Please tell us how did you end up in such an offbeat, unconventional and interesting career?
The only son of middle-class Bengali parents, for Siddhant Lahiri, the emphasis was always on having a stable career but he was also a curious child with a creative bent of mind.
“While doing my graduation from Delhi University (Economics) what I really wanted was the right mix. I wanted something that would give me the stability and the respect involved with a corporate career but I also wanted to balance it out with something that would allow me to be a little more creative, something that was a little more right-brained,” said Lahiri.
This quest for the perfect balance led him to MICA (formerly, known as Mudra Institute of Communications, Ahmedabad) where he specialised in Strategic Planning. Advertising, Lahiri feels, was a very natural progression from there.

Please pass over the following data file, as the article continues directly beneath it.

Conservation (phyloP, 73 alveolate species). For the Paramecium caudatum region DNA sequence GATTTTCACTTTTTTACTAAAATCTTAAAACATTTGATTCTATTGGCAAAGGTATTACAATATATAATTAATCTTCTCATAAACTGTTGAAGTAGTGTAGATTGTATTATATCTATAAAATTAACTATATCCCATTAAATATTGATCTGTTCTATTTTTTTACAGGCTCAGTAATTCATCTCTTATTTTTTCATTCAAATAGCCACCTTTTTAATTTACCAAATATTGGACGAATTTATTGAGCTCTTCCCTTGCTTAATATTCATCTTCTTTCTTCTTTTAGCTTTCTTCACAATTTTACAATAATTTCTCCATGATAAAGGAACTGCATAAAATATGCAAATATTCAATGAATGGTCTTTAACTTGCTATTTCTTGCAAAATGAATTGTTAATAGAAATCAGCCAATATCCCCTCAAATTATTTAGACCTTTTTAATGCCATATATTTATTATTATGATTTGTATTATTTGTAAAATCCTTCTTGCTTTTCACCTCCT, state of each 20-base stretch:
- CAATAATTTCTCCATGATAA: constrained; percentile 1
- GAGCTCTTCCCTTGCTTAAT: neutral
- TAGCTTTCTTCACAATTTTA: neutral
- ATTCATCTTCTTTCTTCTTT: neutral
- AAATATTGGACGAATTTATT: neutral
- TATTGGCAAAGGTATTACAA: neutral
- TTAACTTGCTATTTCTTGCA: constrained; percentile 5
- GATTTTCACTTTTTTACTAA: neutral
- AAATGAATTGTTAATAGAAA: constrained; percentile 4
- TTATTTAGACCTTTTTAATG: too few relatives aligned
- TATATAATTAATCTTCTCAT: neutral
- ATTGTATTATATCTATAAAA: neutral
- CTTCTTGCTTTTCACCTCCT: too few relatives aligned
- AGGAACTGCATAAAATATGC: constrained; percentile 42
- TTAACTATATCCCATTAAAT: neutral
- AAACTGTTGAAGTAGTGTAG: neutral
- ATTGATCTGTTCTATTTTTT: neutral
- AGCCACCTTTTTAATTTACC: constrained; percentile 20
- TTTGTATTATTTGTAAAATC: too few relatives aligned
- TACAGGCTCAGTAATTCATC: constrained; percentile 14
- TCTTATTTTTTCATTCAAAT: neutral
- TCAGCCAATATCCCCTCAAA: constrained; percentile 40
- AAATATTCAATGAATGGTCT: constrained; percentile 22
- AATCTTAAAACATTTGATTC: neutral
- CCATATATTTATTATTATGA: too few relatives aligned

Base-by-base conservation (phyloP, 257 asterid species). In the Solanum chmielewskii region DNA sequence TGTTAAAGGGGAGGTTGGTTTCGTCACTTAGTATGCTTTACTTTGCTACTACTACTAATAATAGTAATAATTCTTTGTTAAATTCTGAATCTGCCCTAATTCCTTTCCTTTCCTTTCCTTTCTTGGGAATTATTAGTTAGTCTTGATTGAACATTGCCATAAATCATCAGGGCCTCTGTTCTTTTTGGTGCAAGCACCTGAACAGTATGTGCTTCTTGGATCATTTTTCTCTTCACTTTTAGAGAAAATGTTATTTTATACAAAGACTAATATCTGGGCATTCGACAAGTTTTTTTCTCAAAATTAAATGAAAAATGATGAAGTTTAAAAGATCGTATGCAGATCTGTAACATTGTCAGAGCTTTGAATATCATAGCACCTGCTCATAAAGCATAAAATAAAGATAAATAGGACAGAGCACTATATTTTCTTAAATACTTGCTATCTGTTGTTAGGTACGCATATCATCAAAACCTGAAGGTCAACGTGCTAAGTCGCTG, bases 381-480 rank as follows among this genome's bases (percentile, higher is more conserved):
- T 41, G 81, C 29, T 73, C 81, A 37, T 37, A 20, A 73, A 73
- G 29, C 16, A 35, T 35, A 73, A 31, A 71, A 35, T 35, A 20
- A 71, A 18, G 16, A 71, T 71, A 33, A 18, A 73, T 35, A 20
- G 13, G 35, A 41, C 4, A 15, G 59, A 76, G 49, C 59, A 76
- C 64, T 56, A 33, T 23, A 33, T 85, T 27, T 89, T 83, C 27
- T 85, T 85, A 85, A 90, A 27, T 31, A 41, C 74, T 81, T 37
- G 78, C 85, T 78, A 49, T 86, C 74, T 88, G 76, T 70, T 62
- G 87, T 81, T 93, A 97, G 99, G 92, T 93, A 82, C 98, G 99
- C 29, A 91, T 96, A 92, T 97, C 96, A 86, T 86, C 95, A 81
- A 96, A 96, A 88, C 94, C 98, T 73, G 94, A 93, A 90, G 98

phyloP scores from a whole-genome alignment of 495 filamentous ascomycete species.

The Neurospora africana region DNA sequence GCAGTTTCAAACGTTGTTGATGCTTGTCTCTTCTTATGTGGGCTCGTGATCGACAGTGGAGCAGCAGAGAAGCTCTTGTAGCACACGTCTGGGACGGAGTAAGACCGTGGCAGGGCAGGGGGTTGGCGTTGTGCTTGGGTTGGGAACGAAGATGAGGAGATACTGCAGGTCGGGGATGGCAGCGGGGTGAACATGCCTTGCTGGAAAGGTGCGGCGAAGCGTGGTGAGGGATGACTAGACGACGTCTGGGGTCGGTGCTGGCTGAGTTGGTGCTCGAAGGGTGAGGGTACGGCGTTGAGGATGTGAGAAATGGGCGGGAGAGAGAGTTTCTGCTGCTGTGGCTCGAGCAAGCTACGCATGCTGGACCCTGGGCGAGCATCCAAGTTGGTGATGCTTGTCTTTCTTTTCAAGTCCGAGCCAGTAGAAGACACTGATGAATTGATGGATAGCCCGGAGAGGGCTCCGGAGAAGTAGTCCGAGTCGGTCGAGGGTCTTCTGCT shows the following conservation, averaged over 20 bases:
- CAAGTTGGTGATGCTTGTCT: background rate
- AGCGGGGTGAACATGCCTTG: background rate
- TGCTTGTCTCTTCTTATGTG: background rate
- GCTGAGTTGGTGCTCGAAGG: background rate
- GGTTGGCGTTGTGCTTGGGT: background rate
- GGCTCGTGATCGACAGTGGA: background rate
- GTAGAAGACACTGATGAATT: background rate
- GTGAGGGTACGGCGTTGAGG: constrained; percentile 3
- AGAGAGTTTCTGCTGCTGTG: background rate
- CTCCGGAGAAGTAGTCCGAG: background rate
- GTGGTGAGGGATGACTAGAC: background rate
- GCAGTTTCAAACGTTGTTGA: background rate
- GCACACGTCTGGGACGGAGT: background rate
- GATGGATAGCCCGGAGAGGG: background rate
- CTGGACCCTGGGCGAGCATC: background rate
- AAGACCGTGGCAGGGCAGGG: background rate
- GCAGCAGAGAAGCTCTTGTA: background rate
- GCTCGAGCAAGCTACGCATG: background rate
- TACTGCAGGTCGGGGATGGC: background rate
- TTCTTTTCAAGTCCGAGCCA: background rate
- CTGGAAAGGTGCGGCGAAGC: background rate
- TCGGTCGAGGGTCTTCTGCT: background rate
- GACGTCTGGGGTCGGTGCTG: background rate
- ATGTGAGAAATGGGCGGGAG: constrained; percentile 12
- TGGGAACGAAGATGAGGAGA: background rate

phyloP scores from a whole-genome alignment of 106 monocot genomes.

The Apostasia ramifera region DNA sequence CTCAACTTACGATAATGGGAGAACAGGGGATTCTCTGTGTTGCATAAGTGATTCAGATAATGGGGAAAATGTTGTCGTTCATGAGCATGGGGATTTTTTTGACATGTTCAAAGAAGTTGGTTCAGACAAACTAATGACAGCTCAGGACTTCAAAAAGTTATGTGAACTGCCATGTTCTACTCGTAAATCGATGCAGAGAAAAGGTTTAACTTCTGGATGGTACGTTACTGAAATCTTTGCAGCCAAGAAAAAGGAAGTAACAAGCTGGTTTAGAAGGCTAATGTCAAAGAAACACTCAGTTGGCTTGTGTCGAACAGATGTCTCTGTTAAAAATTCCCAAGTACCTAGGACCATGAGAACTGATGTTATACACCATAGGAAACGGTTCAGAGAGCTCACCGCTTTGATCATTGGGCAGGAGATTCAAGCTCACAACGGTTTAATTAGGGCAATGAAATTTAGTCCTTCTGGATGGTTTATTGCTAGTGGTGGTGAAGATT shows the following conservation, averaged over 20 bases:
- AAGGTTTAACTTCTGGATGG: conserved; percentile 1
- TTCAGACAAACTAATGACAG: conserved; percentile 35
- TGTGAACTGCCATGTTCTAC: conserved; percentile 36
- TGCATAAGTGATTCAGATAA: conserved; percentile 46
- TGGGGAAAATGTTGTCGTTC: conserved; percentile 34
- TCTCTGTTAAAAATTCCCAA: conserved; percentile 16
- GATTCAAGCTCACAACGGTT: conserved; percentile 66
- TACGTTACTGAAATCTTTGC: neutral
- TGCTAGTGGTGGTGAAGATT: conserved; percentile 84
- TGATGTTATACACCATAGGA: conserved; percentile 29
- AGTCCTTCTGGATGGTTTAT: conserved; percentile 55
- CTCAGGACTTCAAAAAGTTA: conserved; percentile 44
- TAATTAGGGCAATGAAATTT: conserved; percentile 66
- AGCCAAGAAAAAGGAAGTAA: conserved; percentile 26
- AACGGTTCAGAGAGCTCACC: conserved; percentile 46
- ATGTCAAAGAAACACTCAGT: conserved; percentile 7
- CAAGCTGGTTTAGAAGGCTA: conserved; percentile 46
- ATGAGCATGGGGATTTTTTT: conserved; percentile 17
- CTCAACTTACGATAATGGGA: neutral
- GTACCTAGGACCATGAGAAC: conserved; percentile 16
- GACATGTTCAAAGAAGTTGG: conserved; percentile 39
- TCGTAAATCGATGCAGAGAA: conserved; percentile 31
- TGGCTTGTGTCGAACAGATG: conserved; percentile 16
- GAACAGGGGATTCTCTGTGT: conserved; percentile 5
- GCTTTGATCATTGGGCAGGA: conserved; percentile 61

What did you do after graduation from MICA?
“I always used to wonder why people do what they do. After completing my course at MICA I discovered that people were willing to pay me to ask that same question,” laughs Lahiri.
After passing out of MICA, Lahiri joined DDB Mudra in Ahmedabad as a planner. My primary Responsibility was strategic Planning for Paras Pharmaceuticals – Formulating communication strategies for pan-India FMCG brands like Moov, DermiCool, Krack, ItchGuard, Livon, Eclipse and Recova
“At Mudra Ahmedabad I worked with a lot of entrepreneurs for clients. Working with the entrepreneurs was really exciting because I got to get in at the ground level.”